A Necessary Language

IMG_3347I’ve written many times about my creative process, but thoughts and insights about my work evolve so quickly that any words rapidly become dated and redundant.
I once compared my art to a language that I learn only by direct experience of each letter and word, or a jigsaw that I don’t realise what the the final picture is, until it is completed.
I work with road kill, debri, the naturally dead and the discarded. I always have, but then I’ve always had the same fascination and perhaps identification with things that are not seen as beautiful unless you look at them through a different lense.
I’ve been creating totemic art work with these items since my teens when in some respects it was part of a counter cultural tribal expression; an eighties thing, part of the anarchic taboo breaking at a time when the world was changing or perhaps even on the cusp of ending.
I stopped for a while when I disconnected from myself in a drug use then drug recovery free fall, and when I became me again, I found it necessary to resume the process.
The more recent trend in taxidermy art hasn’t made me a star or increased sales of my objects as my work don’t seem to slot into that genre. I suspect it is too primitive and perhaps that is a good thing as my ‘creatures’ as I call them, I tend to view as my sometimes recalcitrant children, and I would have difficulty sending them to homes which could be unsuitable.
I’ve gone through a minor crisis of late, which though unpleasant can actually be good to have as it shakes things up and creates new perspectives and directions.
I’ve been to the Chelsea district in New York and seen high end conveyor belt investment art, where I most definitely don’t fit, and as I said I stand outside the current cool taxidermy trend (too old? not dressed properly or presenting a cool enough persona?) and my pieces are not overtly occult so that’s another niche market lost. So my work slides between the gaps which is maybe how it’s meant to be. Not an action that makes me money, but something which I have to do, an act which creates insights and expressions.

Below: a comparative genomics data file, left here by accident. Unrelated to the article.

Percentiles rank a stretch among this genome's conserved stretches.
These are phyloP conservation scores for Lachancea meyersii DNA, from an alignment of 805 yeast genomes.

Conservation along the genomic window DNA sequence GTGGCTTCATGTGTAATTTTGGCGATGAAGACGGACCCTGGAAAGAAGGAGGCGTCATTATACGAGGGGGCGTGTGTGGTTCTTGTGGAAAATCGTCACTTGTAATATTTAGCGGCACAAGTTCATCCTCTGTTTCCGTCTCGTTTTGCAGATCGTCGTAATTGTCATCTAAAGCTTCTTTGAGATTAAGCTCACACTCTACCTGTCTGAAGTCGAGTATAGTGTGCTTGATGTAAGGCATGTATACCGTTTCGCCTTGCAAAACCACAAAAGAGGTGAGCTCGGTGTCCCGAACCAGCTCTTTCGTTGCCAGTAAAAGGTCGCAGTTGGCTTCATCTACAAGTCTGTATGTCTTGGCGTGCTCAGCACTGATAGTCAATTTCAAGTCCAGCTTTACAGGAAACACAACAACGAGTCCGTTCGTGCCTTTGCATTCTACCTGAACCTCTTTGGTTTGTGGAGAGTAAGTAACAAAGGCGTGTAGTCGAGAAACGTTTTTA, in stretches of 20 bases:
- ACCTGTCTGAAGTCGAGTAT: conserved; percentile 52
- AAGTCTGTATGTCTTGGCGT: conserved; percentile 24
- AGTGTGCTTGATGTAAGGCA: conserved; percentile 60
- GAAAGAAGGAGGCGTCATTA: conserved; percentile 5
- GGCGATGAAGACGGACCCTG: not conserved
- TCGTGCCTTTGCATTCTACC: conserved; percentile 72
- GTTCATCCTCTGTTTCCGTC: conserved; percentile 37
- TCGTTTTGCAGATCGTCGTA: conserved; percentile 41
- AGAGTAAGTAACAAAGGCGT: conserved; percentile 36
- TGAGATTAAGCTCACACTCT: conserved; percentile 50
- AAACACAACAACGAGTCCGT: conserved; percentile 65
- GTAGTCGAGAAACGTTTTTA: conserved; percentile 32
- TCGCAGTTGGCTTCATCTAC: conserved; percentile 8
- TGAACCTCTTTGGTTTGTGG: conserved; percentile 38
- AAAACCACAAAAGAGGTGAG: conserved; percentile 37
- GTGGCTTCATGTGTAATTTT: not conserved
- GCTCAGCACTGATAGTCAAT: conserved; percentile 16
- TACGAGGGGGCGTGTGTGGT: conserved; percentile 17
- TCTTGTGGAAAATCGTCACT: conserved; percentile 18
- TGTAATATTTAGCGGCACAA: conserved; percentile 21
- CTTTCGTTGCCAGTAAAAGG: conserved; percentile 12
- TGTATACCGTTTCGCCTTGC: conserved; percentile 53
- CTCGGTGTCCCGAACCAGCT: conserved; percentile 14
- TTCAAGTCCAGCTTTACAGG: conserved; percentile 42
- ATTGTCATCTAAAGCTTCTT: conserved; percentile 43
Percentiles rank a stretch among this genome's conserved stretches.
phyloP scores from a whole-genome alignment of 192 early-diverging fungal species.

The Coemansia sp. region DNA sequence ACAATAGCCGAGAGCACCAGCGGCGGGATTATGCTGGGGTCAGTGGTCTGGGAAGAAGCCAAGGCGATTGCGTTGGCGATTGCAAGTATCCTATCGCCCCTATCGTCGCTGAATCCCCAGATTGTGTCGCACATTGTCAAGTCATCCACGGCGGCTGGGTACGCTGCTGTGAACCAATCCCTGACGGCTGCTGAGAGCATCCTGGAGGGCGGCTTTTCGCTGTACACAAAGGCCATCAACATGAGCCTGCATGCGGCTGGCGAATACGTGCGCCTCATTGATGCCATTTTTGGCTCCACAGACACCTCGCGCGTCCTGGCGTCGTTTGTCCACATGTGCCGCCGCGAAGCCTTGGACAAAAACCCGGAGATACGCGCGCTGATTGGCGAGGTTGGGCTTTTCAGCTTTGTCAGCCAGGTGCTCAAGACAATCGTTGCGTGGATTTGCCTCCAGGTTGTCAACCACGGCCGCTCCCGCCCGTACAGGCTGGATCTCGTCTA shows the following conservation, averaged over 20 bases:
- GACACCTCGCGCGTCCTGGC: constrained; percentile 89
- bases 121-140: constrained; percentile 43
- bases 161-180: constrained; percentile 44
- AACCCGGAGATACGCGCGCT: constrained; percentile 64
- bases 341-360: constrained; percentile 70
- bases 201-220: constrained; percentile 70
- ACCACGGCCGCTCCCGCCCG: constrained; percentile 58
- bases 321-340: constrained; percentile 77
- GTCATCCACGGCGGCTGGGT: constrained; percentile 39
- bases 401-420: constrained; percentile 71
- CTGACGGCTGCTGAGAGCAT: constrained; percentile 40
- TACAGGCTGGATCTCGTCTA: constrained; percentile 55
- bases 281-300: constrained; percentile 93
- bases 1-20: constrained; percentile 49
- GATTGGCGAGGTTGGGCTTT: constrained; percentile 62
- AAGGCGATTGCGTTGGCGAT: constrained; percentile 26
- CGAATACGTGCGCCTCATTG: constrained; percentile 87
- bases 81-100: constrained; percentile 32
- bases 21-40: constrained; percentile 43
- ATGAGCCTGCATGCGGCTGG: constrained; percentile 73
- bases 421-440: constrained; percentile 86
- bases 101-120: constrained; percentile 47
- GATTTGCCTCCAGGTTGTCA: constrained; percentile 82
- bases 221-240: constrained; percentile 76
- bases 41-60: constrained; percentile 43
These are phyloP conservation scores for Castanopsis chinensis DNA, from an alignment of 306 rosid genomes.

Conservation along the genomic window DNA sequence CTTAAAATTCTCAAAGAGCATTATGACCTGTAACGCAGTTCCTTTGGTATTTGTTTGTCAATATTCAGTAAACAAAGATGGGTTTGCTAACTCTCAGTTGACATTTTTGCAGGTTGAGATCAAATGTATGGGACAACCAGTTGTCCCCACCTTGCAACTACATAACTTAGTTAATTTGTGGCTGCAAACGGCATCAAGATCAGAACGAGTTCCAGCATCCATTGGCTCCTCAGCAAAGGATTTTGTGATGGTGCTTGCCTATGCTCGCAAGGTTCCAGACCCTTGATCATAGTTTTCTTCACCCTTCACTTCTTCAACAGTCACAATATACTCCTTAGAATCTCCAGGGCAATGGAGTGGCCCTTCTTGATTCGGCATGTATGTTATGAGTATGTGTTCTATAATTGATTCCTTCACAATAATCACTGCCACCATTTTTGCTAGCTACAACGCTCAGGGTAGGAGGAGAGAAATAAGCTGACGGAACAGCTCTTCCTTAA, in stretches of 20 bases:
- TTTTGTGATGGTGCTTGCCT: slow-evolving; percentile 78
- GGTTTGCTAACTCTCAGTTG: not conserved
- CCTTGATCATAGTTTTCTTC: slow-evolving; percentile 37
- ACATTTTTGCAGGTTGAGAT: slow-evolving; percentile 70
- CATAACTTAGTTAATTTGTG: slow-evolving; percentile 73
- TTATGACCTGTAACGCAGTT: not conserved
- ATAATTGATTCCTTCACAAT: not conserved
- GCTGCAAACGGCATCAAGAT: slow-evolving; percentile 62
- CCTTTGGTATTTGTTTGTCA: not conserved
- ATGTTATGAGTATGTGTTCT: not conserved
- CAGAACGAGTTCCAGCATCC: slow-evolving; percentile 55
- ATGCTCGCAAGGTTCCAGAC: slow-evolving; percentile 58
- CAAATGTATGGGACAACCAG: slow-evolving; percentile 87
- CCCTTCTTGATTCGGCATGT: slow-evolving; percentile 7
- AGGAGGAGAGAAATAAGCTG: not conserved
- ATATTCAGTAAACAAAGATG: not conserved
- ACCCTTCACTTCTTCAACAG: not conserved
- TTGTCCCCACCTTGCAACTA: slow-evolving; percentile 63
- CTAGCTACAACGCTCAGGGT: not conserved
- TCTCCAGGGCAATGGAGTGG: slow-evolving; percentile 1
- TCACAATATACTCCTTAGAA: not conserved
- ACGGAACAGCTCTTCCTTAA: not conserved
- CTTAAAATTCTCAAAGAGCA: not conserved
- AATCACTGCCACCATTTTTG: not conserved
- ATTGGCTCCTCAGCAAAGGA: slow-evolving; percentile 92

If I exhibit I sell, but I’m just not ruthless, driven or financially canny enough to do this frequently or in the conventional manner, and I like to play too much.
If I have an exhibition I don’t want a static event. I want a fluid creative dynamic and that edge of chaos element is definitely not a good basis for money making.
The creation of my pieces are not planned in advance. I have ‘ingredients’ that nudge me to amalgamate them when the time is right and they flow into a shape until reaching the point where they become alive.
Years’ ago, when my mother died I had a nasty existential crisis, what is the meaning of life and such like, and I realised, simply enough, life is about creativity.
Creativity is the balance to destruction (both the necessary and unnecessary kind). Creativity is having children, gardening…and art.
So my life is built around the creative act. Illuminating or appreciating the dark corners, expresssing and celebrating the lost, the forgotten, the confusions and the debris.
Fluid in expression but a non negotiable and very necessary act.

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About charlottejane2002

Author of 'P is for Prostitution', 'The Bloody Sacrifice' and co-editor of 'A Contemporary Western Book of the Dead' which are all published by Mandrake of Oxford. Italian publisher Roberto Migliussi has recently released 'The Sky is a Gateway, Not a Ceiling', a book of Charlotte's collected essays printed alongside images of his own art work. Charlotte is also an artist who creates spiritually directed art works from road kill and found objects. She has had her written work printed in anthologies and various magazines and on line publications and has given presentations at many events and institutions including Edinburgh University and Brooklyn's 'Museum of Morbid Anatomy'. Her art work has been exhibited widely including at London's Chelsea Gallery and The Bath Royal Literary and Scientific Institute, and is soon to be shown in New York.
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